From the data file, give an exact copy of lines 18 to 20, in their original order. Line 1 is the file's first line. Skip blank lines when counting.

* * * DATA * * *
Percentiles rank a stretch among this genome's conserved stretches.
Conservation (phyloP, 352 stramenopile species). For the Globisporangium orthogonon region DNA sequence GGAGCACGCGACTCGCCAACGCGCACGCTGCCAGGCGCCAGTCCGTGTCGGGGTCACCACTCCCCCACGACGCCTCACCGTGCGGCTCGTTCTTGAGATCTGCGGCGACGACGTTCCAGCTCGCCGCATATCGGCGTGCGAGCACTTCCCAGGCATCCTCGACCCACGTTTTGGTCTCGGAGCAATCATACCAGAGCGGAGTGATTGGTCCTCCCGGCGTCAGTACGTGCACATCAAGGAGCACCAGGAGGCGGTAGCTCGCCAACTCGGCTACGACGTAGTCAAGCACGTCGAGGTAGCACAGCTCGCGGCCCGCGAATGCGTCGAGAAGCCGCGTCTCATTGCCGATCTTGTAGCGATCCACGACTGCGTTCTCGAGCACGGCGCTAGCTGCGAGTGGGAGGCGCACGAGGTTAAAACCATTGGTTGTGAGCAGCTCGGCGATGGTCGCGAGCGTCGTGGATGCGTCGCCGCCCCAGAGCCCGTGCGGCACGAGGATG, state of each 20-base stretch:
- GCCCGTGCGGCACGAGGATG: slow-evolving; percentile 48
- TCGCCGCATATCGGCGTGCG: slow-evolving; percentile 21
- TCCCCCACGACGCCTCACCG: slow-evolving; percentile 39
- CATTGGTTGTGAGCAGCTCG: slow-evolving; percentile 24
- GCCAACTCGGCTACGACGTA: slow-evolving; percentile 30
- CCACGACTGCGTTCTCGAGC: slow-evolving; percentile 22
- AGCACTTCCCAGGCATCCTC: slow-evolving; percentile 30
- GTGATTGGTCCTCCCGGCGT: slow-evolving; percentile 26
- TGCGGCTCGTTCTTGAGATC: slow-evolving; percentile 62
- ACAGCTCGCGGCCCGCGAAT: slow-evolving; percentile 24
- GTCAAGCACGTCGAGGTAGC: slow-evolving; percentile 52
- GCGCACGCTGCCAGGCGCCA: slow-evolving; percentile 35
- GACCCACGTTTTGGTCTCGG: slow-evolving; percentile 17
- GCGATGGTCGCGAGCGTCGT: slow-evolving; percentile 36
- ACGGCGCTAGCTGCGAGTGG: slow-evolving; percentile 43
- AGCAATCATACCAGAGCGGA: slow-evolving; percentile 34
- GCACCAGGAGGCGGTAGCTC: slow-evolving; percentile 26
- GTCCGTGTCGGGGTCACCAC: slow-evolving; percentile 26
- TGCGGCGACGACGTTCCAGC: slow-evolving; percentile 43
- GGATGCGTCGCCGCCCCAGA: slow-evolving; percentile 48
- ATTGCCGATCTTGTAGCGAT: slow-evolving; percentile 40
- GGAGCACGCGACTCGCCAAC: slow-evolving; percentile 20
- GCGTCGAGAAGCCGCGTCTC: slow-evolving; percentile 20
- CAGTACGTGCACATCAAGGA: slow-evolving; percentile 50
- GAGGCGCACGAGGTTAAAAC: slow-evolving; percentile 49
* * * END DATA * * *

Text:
- AGCAATCATACCAGAGCGGA: slow-evolving; percentile 34
- GCACCAGGAGGCGGTAGCTC: slow-evolving; percentile 26
- GTCCGTGTCGGGGTCACCAC: slow-evolving; percentile 26